There's a wonderful New Yorker from perhaps the 60s (I'm working from memory) where the lady is at the polite party with her husband; he is tall, with a parsnip nose in the air and an underslung chin, probably a mustache. "The French," she is saying, "just loved Elmer." New Yorker readers, unlike the speaker, would of course instantly recognize hubby as a ringer for Charles de Gaulle, sometimes military theorist, resistance leader, national leader and all round pain in the neck; also perhaps the one most incorruptible figure in 20th Century world politics..
I suspect that Europeans and Americans have pretty much put de Gaulle out of mind. Not the French: the Union pour un Mouvement Populaire, party of Nicolas Sarkozy, lives on as the "Gaullist" party with a virtually unstoppable 40 percent voting bloc in a famously fractious parliament. It's testimony to the long shadow of a man who was not merely tall but whose political aura has outlasted him for so far 40 years--he died in 1970, just after having finished his decade-long tenure in the presidency of France.
My most vivid picture of de Gaulle comes from the moment in 1958 when he stepped in to prevent France from tearing itself to shreds over the Algerian war. Here he was on television (television!) looking earnest, solemn and as always slightly goofy "Francais, Francaise," he exhorted "aidez moi!" It was testimony to his capacity for connection that he offered language that even I can understand.
But he didn't arrive from nowhere, of course; de Gaulle was already the overvaulting presence on modern French life for his role--virtually single-handed, one might say--in keeping French national identity alive, and French self-respect at least somewhat intact, through World War II when a more realistic analyst would have given up France as defeated, humiliated, a closed chapter in the history of nationhood. Churchill--hell, just about everybody--found him a colossal annoyance "the greatest cross I have to besr,"Churchill is said to hsve said, "is the Cross of Lorraine."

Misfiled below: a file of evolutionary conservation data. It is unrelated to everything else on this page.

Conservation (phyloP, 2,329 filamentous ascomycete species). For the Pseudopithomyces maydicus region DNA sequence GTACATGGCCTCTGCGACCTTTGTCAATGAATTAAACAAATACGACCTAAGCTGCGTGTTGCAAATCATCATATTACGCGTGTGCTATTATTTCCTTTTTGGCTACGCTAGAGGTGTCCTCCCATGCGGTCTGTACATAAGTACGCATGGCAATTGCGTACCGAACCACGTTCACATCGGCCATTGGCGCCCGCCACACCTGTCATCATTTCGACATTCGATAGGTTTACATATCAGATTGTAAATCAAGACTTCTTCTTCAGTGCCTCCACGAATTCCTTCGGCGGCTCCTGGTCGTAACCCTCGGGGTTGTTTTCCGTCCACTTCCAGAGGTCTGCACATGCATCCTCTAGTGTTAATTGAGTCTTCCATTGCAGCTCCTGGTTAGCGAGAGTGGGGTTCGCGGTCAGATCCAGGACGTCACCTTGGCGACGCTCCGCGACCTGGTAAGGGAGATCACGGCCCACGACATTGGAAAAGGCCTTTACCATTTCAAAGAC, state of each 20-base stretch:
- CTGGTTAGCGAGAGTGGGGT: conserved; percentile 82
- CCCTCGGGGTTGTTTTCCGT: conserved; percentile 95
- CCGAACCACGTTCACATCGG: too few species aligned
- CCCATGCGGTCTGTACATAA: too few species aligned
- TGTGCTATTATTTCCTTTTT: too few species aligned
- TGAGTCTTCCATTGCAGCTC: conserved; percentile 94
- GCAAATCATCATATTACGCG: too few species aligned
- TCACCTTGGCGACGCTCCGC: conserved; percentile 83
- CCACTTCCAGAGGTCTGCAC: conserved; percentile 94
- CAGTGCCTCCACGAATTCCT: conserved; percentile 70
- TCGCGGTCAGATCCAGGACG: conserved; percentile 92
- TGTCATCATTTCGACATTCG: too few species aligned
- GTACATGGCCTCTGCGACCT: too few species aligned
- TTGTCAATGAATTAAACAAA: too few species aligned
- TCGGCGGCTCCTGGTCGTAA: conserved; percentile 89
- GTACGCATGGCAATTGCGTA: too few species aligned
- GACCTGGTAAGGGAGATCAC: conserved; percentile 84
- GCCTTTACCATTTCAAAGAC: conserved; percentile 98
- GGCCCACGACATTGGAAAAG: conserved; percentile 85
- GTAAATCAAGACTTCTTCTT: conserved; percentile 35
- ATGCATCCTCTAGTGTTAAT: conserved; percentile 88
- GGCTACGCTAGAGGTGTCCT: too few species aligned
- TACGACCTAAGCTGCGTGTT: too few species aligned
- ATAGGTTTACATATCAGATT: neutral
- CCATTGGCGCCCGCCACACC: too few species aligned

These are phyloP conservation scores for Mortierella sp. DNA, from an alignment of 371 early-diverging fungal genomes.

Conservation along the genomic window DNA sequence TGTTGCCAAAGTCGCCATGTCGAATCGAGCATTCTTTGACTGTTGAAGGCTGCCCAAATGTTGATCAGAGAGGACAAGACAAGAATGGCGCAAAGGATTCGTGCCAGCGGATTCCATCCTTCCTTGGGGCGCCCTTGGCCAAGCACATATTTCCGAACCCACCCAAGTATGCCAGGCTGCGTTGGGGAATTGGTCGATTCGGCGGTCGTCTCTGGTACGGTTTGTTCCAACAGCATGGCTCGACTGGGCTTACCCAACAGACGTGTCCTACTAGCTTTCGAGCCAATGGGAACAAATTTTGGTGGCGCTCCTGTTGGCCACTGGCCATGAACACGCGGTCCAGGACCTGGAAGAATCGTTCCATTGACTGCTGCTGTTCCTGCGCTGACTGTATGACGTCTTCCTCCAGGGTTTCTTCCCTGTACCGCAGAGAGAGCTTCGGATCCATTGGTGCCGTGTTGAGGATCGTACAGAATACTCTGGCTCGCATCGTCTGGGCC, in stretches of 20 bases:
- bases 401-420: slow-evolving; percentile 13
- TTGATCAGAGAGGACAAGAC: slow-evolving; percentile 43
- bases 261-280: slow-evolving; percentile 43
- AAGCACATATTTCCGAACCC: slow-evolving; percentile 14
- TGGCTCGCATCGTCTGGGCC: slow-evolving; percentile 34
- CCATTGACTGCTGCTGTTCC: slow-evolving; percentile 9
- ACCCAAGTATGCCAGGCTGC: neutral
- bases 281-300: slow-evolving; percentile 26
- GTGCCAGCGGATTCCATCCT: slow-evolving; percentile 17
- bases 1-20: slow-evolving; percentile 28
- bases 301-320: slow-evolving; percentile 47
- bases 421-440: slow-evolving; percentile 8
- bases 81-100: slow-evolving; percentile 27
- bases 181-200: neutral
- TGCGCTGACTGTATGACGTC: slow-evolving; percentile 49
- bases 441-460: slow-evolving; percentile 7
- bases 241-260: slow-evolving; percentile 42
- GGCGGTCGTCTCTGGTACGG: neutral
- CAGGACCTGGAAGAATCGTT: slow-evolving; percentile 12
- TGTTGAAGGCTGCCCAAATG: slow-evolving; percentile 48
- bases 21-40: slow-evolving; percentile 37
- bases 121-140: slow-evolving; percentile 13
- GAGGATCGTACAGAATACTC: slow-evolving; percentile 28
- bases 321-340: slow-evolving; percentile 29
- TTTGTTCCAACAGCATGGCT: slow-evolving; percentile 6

But in the end, you'd have to say that de Gaulle saved France the same way Churchill saved Britain--by an iimplacable romanticism, which is to say a stubborn unwillingness to face facts. Churchill could encounter one of the greatest cataclysms of British history and utter poetic nonsense about s "finest hour." de Gaulle could encounter the debacle of the fall of France and act as if somebody had nicked the national bootheel in a crosswalk. There is only one way to deal with this vision and determination, and that is to yield to it; as so much of the world did to Churchill and as Churchill did to de Gaulle.
I'm in a kindly mood towards de Gaulle at the moment because, wanting to brush up on my risibly rudimentary French, I hauled down a three-volume set of his Mémoires de Guerre (link, link, link), where de Gaulle gives his own account of World War II--not a general history like Churchill's but a gripping account all its own. It's readable stuff, in the narrow sense that it can be read by one with modest French, and in a broader sense that it's got a sonorous directness you'd have to call Churchillian. "Toute ma vie," he declares on page one, "je me suis fait une certaine idée de la France... J'ai, d'instinct, l'impression que la Providence l'a créée pour de succès achevés ou des malheurs exemplaire." And later, after the hideously swift and brutal fall of France to the Germans in 1940: "Pour moi, ce qu'il s'agissait de servir et de sauver, c'était la nation et l'Etat.
"Servir et sauver" in "malheurs exemplaire..." The columnist Art Buchwald put it in perspective. He said the point was that de Gaulle was tall, and that he had a giant Adam's apple, and wore a tunic. So when he talked you found yourself staring at the tunic as it bobbed up and down. So, explained Buchwald, de Gaulle just thought everybody was agreeing with him. Whatever. With thinking like that, you can take on the assembled might of the Axis powers and even Winston Churchill will have to stop and listen.